5 lessons from Career Tech — Spaces4Learning

campus design

Hands-on Learning Spaces: 5 Career Tech Lessons

By Bobby Williams, AIA, LEED AP, Architects HMFH

The growing importance of STEM education and project-based learning requires rethinking the traditional school planning and design process. A practical way to start is to adopt a broader, non-traditional mindset – especially during the conceptual phases of a school project.

Fortunately, planners and designers can take inspiration and inspiration from recent college and high school projects, especially innovations in career technology education (CTE) that deviate from conventional design and offer repeatable lessons. for improvement. The experiential and career-focused learning of these early adopters focuses on integrating science and math-based opportunities, and couples this mission with a hands-on, engaging, and highly relevant problem-solving curriculum.

The success of this model is found in the demand for professional technical education by a wide range of students interested in current opportunities in knowledge-based technology, science and health.

Two recent examples of the application of experiential career technology lessons in school design are the campus redevelopment of Bristol County Agricultural High School (BCAHS) in Dighton, MA and the new Dover High School and Career Technical Center in Dover. , NH.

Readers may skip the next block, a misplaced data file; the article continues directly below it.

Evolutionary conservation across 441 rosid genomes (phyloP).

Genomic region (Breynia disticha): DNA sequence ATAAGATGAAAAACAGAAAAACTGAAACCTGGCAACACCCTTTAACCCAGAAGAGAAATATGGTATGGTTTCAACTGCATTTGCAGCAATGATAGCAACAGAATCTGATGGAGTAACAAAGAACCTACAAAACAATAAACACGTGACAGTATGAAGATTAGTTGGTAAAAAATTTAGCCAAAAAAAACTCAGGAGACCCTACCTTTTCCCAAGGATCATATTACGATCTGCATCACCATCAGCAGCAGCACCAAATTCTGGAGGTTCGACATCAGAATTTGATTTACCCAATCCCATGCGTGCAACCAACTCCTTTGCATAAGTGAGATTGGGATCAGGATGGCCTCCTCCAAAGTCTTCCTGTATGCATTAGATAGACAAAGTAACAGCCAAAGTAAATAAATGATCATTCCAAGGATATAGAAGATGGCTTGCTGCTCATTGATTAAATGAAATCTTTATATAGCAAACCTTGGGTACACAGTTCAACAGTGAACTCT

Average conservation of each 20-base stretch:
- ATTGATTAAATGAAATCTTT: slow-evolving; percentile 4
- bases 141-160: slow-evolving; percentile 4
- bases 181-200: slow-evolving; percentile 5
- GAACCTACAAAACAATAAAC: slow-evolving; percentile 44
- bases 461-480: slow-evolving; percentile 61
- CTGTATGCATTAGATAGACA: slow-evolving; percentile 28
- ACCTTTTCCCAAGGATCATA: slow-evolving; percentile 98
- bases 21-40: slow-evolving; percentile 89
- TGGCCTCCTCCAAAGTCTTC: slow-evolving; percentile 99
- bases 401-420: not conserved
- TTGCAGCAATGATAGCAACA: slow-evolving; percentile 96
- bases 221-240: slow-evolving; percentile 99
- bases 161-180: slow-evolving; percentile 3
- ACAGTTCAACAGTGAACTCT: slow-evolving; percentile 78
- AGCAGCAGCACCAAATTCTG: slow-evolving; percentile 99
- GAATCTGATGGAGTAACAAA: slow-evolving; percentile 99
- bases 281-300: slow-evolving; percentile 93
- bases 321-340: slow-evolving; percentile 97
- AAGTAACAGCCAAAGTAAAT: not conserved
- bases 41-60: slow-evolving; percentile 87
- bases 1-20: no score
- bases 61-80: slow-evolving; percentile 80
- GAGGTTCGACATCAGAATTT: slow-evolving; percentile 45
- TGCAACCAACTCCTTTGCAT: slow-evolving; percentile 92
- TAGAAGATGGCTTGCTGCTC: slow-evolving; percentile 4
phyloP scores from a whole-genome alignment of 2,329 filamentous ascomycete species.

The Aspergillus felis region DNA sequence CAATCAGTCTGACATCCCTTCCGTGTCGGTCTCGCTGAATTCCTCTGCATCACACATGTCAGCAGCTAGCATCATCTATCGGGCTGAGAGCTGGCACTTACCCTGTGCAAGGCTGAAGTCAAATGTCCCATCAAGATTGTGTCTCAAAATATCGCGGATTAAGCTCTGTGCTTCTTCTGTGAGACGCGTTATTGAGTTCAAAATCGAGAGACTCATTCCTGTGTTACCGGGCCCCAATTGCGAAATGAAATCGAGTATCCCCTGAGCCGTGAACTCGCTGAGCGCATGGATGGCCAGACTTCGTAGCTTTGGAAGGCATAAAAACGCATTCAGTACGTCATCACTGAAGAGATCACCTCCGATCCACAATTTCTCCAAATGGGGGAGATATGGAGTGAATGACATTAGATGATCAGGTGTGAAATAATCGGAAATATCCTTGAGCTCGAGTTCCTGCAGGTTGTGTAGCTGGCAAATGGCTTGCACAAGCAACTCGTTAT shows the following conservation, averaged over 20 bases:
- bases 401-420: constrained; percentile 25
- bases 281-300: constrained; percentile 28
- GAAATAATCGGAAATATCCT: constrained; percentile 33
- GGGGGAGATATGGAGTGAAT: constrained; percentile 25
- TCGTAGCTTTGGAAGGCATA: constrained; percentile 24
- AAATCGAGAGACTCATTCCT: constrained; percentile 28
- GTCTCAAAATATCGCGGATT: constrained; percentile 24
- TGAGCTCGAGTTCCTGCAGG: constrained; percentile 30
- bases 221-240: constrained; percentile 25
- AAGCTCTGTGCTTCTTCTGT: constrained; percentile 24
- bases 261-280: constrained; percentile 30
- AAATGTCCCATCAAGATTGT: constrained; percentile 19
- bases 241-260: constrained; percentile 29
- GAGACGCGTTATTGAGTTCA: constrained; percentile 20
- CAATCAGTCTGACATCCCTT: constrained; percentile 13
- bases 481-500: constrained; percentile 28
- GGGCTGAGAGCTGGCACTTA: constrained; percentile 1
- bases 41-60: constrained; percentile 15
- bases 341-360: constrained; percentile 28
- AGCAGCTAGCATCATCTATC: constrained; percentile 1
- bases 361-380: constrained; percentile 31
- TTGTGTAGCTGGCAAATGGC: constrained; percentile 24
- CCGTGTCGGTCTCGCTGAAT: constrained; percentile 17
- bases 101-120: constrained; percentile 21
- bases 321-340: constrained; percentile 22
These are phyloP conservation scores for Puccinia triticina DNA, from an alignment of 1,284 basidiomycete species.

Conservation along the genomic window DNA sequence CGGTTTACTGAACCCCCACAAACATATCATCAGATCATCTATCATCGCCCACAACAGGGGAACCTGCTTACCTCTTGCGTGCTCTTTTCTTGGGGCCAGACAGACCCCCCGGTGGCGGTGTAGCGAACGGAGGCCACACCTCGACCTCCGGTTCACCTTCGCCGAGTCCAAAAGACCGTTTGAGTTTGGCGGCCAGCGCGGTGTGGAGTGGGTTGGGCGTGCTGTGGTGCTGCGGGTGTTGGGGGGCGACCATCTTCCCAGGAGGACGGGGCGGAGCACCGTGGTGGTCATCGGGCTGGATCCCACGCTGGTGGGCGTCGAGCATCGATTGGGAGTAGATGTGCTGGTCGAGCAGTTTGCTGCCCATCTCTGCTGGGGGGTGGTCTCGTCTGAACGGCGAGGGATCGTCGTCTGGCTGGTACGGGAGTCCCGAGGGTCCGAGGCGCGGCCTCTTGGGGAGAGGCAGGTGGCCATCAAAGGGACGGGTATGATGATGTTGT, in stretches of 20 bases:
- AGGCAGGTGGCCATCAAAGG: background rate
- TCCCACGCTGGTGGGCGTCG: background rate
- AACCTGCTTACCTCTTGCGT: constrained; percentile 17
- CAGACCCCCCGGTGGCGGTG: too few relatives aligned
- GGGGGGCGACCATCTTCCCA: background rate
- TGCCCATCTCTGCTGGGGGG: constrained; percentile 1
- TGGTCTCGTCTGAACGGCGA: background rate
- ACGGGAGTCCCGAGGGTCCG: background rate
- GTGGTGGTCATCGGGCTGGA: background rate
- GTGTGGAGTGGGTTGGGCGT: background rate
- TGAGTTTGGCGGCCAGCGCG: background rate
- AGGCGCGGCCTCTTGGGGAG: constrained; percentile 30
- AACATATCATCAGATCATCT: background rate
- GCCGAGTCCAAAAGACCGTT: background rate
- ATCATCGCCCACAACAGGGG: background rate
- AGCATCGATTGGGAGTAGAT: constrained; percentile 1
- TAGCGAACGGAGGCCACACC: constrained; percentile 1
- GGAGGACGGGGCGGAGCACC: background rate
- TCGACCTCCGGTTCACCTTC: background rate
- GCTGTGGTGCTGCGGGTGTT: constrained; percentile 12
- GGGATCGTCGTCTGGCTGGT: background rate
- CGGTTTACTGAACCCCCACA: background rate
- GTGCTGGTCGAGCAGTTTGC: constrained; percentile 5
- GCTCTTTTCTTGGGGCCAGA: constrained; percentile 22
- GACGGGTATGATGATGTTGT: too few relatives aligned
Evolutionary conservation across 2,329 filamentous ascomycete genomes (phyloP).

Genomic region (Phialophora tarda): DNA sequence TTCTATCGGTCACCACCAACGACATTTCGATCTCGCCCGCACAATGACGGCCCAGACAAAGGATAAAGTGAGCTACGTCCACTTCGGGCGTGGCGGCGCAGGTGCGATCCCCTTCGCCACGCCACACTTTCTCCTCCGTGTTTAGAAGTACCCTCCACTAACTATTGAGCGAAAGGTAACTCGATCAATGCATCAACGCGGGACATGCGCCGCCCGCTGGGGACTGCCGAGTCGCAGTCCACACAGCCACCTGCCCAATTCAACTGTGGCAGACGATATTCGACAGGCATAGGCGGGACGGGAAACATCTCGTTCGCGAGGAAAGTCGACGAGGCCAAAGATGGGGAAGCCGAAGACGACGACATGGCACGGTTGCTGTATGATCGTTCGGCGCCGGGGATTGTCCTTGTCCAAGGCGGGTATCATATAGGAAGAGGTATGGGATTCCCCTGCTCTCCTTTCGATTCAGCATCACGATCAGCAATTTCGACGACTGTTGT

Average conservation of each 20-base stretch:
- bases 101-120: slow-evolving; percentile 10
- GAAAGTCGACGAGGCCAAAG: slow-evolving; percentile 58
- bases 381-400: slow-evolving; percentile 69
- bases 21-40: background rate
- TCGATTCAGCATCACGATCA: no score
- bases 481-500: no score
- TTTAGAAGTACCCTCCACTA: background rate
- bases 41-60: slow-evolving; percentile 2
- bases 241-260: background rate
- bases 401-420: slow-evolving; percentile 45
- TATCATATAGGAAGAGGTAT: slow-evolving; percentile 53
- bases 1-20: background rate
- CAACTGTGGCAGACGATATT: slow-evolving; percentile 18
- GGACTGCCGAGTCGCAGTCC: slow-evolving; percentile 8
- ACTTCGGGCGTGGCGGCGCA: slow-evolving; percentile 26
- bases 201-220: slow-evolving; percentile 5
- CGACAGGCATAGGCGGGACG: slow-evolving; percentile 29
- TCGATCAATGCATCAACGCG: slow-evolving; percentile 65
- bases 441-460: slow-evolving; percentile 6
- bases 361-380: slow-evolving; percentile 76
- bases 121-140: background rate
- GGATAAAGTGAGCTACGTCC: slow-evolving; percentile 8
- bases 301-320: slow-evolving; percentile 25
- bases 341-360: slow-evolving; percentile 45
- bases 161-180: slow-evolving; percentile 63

Bristol County Agricultural High School offers a rich curriculum rooted in STEM and environmental education and supports a working farm on its 220-acre campus. The school offers its 640 students real-world experiences through seven CTE programs: environmental engineering, animal science, natural resource management, agriculture, floriculture, arboriculture, and landscaping.

Flexible Lab at Bristol County Agricultural High School

Dover High School integrates academic education with CTE education, allowing students to choose from a range of hands-on learning experiences and skills-based education. Throughout the building, classrooms, social hubs, and career technology learning spaces are intertwined, uniting all students into a single learning community.

Five lessons learned from the vision, planning and design of these two schools offer practical and replicable insights for other communities looking for new ways to think about the future on hands-on, project-based learning.